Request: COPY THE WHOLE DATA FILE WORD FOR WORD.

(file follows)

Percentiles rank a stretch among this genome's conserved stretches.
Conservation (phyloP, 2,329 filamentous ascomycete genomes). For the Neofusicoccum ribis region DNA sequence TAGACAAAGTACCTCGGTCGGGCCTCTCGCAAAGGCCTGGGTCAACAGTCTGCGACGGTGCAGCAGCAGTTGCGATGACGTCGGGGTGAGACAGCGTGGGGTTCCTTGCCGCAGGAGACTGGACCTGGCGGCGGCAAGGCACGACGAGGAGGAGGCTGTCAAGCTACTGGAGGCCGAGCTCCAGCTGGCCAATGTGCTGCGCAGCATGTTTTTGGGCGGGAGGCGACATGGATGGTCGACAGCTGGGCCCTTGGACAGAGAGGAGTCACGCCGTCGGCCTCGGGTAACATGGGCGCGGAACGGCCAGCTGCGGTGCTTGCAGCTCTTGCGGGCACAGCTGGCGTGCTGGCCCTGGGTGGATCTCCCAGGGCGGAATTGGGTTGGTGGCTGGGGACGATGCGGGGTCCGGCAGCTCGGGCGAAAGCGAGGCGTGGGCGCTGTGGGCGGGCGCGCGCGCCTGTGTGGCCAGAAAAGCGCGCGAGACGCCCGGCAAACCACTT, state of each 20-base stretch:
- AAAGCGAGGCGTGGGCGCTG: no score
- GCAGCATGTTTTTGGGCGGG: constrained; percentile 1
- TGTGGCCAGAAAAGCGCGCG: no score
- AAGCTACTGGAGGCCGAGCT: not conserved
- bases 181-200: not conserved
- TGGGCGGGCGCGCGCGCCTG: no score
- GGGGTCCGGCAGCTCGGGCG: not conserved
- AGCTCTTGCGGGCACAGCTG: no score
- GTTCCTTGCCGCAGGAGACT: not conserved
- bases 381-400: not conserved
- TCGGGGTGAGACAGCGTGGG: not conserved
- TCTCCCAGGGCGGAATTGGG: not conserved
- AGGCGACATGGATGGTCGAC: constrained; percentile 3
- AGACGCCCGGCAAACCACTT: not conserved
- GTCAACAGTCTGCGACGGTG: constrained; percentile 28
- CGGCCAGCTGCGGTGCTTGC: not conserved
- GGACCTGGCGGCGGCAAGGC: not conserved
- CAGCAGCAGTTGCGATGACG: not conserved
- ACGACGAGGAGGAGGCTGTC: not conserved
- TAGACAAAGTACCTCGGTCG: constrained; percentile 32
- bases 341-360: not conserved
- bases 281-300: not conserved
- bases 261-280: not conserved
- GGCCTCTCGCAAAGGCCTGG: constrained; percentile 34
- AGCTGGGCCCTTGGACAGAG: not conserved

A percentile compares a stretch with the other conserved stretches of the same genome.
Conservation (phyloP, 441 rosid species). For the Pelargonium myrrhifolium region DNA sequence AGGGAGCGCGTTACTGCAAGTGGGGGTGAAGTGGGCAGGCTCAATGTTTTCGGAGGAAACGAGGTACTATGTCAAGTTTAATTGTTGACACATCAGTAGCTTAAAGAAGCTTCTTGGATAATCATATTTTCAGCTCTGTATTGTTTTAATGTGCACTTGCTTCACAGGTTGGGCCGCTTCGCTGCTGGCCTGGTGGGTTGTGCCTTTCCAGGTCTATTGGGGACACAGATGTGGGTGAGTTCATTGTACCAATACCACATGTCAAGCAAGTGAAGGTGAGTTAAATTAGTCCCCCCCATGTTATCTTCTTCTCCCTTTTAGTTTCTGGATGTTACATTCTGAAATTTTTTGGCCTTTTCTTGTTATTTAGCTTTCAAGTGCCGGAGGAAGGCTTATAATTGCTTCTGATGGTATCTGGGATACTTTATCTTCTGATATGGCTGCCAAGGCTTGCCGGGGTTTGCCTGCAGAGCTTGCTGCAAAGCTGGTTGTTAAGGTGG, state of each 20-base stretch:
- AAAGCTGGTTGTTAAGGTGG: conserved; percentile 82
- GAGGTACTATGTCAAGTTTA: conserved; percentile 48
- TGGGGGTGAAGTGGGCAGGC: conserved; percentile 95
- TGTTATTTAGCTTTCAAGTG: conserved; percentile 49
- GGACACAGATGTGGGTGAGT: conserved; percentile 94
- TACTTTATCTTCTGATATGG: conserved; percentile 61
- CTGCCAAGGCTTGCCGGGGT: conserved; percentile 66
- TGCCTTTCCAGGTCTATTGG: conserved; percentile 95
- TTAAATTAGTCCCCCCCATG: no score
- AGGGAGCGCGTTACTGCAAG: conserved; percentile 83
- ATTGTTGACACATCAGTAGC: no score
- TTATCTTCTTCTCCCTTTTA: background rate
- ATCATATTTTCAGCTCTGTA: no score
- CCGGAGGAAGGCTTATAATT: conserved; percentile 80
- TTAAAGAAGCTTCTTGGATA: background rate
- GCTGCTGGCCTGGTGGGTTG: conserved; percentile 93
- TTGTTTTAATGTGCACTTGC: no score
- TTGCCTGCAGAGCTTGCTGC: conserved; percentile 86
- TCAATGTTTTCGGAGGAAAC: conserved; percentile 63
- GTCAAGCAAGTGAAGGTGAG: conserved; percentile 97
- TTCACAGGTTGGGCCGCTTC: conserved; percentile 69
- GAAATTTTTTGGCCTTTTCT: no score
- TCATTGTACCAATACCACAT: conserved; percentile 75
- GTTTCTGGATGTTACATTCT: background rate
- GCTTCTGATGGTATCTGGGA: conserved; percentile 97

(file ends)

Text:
Percentiles rank a stretch among this genome's conserved stretches.
Conservation (phyloP, 2,329 filamentous ascomycete genomes). For the Neofusicoccum ribis region DNA sequence TAGACAAAGTACCTCGGTCGGGCCTCTCGCAAAGGCCTGGGTCAACAGTCTGCGACGGTGCAGCAGCAGTTGCGATGACGTCGGGGTGAGACAGCGTGGGGTTCCTTGCCGCAGGAGACTGGACCTGGCGGCGGCAAGGCACGACGAGGAGGAGGCTGTCAAGCTACTGGAGGCCGAGCTCCAGCTGGCCAATGTGCTGCGCAGCATGTTTTTGGGCGGGAGGCGACATGGATGGTCGACAGCTGGGCCCTTGGACAGAGAGGAGTCACGCCGTCGGCCTCGGGTAACATGGGCGCGGAACGGCCAGCTGCGGTGCTTGCAGCTCTTGCGGGCACAGCTGGCGTGCTGGCCCTGGGTGGATCTCCCAGGGCGGAATTGGGTTGGTGGCTGGGGACGATGCGGGGTCCGGCAGCTCGGGCGAAAGCGAGGCGTGGGCGCTGTGGGCGGGCGCGCGCGCCTGTGTGGCCAGAAAAGCGCGCGAGACGCCCGGCAAACCACTT, state of each 20-base stretch:
- AAAGCGAGGCGTGGGCGCTG: no score
- GCAGCATGTTTTTGGGCGGG: constrained; percentile 1
- TGTGGCCAGAAAAGCGCGCG: no score
- AAGCTACTGGAGGCCGAGCT: not conserved
- bases 181-200: not conserved
- TGGGCGGGCGCGCGCGCCTG: no score
- GGGGTCCGGCAGCTCGGGCG: not conserved
- AGCTCTTGCGGGCACAGCTG: no score
- GTTCCTTGCCGCAGGAGACT: not conserved
- bases 381-400: not conserved
- TCGGGGTGAGACAGCGTGGG: not conserved
- TCTCCCAGGGCGGAATTGGG: not conserved
- AGGCGACATGGATGGTCGAC: constrained; percentile 3
- AGACGCCCGGCAAACCACTT: not conserved
- GTCAACAGTCTGCGACGGTG: constrained; percentile 28
- CGGCCAGCTGCGGTGCTTGC: not conserved
- GGACCTGGCGGCGGCAAGGC: not conserved
- CAGCAGCAGTTGCGATGACG: not conserved
- ACGACGAGGAGGAGGCTGTC: not conserved
- TAGACAAAGTACCTCGGTCG: constrained; percentile 32
- bases 341-360: not conserved
- bases 281-300: not conserved
- bases 261-280: not conserved
- GGCCTCTCGCAAAGGCCTGG: constrained; percentile 34
- AGCTGGGCCCTTGGACAGAG: not conserved

A percentile compares a stretch with the other conserved stretches of the same genome.
Conservation (phyloP, 441 rosid species). For the Pelargonium myrrhifolium region DNA sequence AGGGAGCGCGTTACTGCAAGTGGGGGTGAAGTGGGCAGGCTCAATGTTTTCGGAGGAAACGAGGTACTATGTCAAGTTTAATTGTTGACACATCAGTAGCTTAAAGAAGCTTCTTGGATAATCATATTTTCAGCTCTGTATTGTTTTAATGTGCACTTGCTTCACAGGTTGGGCCGCTTCGCTGCTGGCCTGGTGGGTTGTGCCTTTCCAGGTCTATTGGGGACACAGATGTGGGTGAGTTCATTGTACCAATACCACATGTCAAGCAAGTGAAGGTGAGTTAAATTAGTCCCCCCCATGTTATCTTCTTCTCCCTTTTAGTTTCTGGATGTTACATTCTGAAATTTTTTGGCCTTTTCTTGTTATTTAGCTTTCAAGTGCCGGAGGAAGGCTTATAATTGCTTCTGATGGTATCTGGGATACTTTATCTTCTGATATGGCTGCCAAGGCTTGCCGGGGTTTGCCTGCAGAGCTTGCTGCAAAGCTGGTTGTTAAGGTGG, state of each 20-base stretch:
- AAAGCTGGTTGTTAAGGTGG: conserved; percentile 82
- GAGGTACTATGTCAAGTTTA: conserved; percentile 48
- TGGGGGTGAAGTGGGCAGGC: conserved; percentile 95
- TGTTATTTAGCTTTCAAGTG: conserved; percentile 49
- GGACACAGATGTGGGTGAGT: conserved; percentile 94
- TACTTTATCTTCTGATATGG: conserved; percentile 61
- CTGCCAAGGCTTGCCGGGGT: conserved; percentile 66
- TGCCTTTCCAGGTCTATTGG: conserved; percentile 95
- TTAAATTAGTCCCCCCCATG: no score
- AGGGAGCGCGTTACTGCAAG: conserved; percentile 83
- ATTGTTGACACATCAGTAGC: no score
- TTATCTTCTTCTCCCTTTTA: background rate
- ATCATATTTTCAGCTCTGTA: no score
- CCGGAGGAAGGCTTATAATT: conserved; percentile 80
- TTAAAGAAGCTTCTTGGATA: background rate
- GCTGCTGGCCTGGTGGGTTG: conserved; percentile 93
- TTGTTTTAATGTGCACTTGC: no score
- TTGCCTGCAGAGCTTGCTGC: conserved; percentile 86
- TCAATGTTTTCGGAGGAAAC: conserved; percentile 63
- GTCAAGCAAGTGAAGGTGAG: conserved; percentile 97
- TTCACAGGTTGGGCCGCTTC: conserved; percentile 69
- GAAATTTTTTGGCCTTTTCT: no score
- TCATTGTACCAATACCACAT: conserved; percentile 75
- GTTTCTGGATGTTACATTCT: background rate
- GCTTCTGATGGTATCTGGGA: conserved; percentile 97